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Topic: Tell me again why I live where the cold hurts your face  (Read 428 times)
dragonlair
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« on: February 09, 2017, 03:59:03 PM »

Our temps this winter have been all over the charts. Most of our snow has gone back and forth between snow and freezing rain, which means the temps have been mild and in the low 30's. We had some nice 45 degree days, which then tank to the teens and single digits.

Yesterday was sunny and 48 degrees. Today is blizzard and 6 degrees with a 20+ MPH wind. It snowed and sleeted Tuesday night into early Wednesday. The snow melted a lot yesterday but due to having to get firewood and drag 2 days worth of loose hay into the barn, on top of animal control calls, I didn't get to clean the goats stall. When I went to do it today, the bedding/poop etc was frozen solid in the doorway because of the meting yesterday. I couldn't get it removed so I could shut the stall door leading to the outside. I tried everything I had to get it cleaned, but no go, nothing worked.  So, the door leading  outside from their pen is stuck open. Blah.

It's still snowing like crazy. We have close to a foot of snow right now and it's supposed to go until tonight some time.

My demented dogs think it is all great fun. The horses don't seem to mind it either. The goats and chickens join me in total disdain for the cold, snowy windy day. Angry
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DragonLair Farm and Kennel in Central Maine with Nubians, Lamanchas and Oberhasli. Of course, combinations of 2 or more breeds happens also.
imalilbirdie
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« Reply #1 on: February 10, 2017, 05:01:27 AM »

Think "spring"...  and stay safe.  I don't miss that kind of weather.  I heard that on the news and thought about you immediately.  How much snow did you all eventually get?  I had heard 8 to 12 inches was what they were calling for.  That kind of snow would put power lines down, hopefully that doesn't happen to you.  Stay in touch and let us know how you're doing.
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~ Birdie ~
nancy d
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« Reply #2 on: February 10, 2017, 01:25:25 PM »

Because my friend, you are just as stubborn as the rest of us.  Wink

How long have you been in Maine, Deb?
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Julie H
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« Reply #3 on: February 10, 2017, 02:00:25 PM »

We woke up to 18 degrees yesterday morning and today our high is 60.  I agree this weather is nuts!!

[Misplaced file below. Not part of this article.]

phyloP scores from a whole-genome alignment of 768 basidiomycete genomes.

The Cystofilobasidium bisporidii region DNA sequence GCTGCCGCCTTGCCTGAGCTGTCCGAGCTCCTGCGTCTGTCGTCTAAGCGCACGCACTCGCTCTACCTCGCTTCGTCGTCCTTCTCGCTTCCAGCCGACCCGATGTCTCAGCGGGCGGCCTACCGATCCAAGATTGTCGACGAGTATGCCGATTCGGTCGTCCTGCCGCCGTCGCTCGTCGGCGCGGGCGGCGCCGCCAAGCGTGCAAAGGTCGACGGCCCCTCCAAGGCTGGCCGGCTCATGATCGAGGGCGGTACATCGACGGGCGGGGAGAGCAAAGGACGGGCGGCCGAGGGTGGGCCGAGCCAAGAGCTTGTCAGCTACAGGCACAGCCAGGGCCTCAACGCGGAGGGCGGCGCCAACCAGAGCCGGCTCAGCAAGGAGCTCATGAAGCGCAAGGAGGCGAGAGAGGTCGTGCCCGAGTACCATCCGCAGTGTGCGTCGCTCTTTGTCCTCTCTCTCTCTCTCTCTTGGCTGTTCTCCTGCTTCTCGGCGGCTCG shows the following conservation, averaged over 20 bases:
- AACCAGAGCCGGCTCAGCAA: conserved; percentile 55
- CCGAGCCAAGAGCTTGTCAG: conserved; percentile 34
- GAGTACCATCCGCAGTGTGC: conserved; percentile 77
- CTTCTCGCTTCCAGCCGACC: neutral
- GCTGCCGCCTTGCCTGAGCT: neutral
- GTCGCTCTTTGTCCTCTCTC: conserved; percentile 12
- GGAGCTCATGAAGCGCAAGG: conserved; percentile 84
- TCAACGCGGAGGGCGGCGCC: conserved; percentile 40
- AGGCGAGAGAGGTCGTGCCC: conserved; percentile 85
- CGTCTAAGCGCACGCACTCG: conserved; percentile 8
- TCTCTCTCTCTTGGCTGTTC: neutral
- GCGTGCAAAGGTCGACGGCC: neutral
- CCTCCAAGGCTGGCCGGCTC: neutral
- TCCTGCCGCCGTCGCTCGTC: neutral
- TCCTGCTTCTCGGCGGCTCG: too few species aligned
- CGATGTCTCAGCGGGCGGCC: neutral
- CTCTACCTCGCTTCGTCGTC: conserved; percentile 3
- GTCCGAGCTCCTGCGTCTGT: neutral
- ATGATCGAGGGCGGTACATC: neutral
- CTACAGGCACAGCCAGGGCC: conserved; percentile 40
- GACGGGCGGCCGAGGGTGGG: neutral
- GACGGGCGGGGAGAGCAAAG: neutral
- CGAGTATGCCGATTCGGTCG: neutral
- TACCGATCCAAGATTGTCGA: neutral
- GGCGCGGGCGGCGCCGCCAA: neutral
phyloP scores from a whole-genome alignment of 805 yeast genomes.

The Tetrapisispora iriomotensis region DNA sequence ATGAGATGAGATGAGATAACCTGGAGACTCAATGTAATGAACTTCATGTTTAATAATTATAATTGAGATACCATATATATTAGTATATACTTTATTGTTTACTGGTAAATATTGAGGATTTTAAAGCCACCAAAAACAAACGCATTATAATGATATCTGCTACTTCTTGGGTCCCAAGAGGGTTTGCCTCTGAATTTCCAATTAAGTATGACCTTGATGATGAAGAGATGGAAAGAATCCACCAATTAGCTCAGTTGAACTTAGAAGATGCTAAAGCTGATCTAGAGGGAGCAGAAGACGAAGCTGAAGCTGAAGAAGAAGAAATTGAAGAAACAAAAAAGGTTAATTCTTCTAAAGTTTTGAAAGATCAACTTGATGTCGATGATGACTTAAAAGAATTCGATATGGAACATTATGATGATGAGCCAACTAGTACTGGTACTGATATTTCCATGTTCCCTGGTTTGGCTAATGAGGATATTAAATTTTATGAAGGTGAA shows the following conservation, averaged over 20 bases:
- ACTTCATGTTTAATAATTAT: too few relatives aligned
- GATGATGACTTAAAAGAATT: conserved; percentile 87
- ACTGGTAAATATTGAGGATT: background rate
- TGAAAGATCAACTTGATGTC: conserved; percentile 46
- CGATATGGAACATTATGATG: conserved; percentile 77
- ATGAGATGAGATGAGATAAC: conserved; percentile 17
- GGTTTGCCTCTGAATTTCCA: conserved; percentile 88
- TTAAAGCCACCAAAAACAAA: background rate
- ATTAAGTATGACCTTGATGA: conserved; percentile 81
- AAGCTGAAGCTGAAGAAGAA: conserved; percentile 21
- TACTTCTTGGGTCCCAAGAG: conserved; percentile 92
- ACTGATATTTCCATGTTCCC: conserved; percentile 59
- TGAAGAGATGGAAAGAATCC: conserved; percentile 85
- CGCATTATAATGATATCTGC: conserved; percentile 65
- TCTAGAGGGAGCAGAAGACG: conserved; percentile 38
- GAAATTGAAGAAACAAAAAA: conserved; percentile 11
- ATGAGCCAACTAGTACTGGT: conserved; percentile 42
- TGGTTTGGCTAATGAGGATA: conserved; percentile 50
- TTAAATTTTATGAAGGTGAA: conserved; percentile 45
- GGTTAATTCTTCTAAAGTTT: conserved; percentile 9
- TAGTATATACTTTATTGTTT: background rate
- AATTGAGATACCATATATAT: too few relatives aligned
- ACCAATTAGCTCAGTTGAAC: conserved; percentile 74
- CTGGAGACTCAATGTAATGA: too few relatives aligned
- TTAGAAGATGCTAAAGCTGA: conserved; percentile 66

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imalilbirdie
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« Reply #4 on: February 11, 2017, 05:41:15 AM »

This weather is nuts...we had 83 degrees day before yesterday, had a tornado here on Tuesday, then yesterday the temp's dropped 20 degrees, more than that for the night time, and the wind picked up and after that rain and storm on Tuesday that bitter wind and drastic drop in temp's was very cold feeling.  Up and down, up and down.  Like a yo-yo.  Spring...think spring. 
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~ Birdie ~
cbdale
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« Reply #5 on: February 11, 2017, 10:04:04 AM »

I think I have read that this is going to happen-
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dragonlair
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« Reply #6 on: February 11, 2017, 05:12:45 PM »

The storm you are talking about dumped about 15 inches on us, 0 degrees with a windchill of well below 0. We had 5 more today and it's still snowing, high of 9 degrees. Tomorrow into Monday we are supposed to get 24+ with wind gusts 40-50 mph.

Nancy, we moved to Maine from Massachusetts in 1980 to dairy farm and for my ex to have a horse shoeing route. He decided both were too much work and decided to fake injures so he wouldn't have to work. Lost the dairy farm during that federal buy out. Our loan was FmHA. A foster kid my ex dragged home burned the house, so the Feds used that as an excuse to shut us down. Angry Angry Angry
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DragonLair Farm and Kennel in Central Maine with Nubians, Lamanchas and Oberhasli. Of course, combinations of 2 or more breeds happens also.
nancy d
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N.W. WA


« Reply #7 on: February 11, 2017, 05:26:08 PM »

Oh geez that's awful!
I knowed you've been in Maine a long time.
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dragonlair
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« Reply #8 on: February 13, 2017, 08:29:47 PM »

Well, 2 days of steady snow and Cat 2 hurricane winds. It's still snowing. At least it's a bit warmer, in the 20's. The state was pretty much shut down, it was so bad even the town and state plow trucks were pulled off the road due to white outs.

Made it to work, now to get home.

The goats got a break and have been fed in the barn. The drifts are up to my shoulders between my house and the barn and my house and the dog areas. I had to have my older female Malamute pull me thru the snow to get to their area so I could feed out and clean before work. My poor Pyrenees, Nessa, has never seen this much snow. She leaped out of the porch this morning and sunk in a drift. All I could see of her was her black nose! Usually she runs down to the fence line between my house and the neighbors and barks. Today she followed right on my heels as I trudged down to the chicken coop to feed the birds. The coop is on the way to Nessas barking and toilet area, but I stopped at the coop. She acted all sad and depressed that I did not break trail for her over to her area!  Roll Eyes